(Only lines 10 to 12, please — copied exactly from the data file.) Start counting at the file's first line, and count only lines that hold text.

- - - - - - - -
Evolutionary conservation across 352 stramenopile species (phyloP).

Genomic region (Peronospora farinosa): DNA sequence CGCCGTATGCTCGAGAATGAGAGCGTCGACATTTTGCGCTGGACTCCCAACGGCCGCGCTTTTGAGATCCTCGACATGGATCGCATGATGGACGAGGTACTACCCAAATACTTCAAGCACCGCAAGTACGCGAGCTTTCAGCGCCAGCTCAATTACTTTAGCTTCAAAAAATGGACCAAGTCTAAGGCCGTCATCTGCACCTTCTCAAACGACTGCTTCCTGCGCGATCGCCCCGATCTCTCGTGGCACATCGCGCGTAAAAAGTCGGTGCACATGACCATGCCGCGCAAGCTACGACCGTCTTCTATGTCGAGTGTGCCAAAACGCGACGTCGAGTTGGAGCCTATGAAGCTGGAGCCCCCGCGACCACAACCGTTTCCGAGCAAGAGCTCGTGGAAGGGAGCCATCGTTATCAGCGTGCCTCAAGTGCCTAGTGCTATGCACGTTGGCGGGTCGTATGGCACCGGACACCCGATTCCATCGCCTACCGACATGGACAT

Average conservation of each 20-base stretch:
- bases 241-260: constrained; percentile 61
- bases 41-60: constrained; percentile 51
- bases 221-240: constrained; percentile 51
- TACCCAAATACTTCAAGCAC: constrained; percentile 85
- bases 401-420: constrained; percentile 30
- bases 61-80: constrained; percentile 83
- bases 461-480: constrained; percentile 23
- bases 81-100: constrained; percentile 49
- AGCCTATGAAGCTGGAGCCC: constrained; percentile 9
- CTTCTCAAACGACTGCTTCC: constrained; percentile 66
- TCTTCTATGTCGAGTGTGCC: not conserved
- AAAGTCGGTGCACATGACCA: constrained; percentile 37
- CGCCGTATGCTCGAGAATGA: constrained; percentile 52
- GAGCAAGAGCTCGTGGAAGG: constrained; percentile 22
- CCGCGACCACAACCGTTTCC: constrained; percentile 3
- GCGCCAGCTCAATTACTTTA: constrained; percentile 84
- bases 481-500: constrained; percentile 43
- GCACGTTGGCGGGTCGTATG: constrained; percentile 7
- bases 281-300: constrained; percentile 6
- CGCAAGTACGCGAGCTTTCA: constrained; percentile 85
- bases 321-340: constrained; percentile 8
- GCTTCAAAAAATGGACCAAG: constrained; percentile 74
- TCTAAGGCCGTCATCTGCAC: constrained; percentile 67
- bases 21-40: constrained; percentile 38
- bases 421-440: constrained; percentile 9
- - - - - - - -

- bases 461-480: constrained; percentile 23
- bases 81-100: constrained; percentile 49
- AGCCTATGAAGCTGGAGCCC: constrained; percentile 9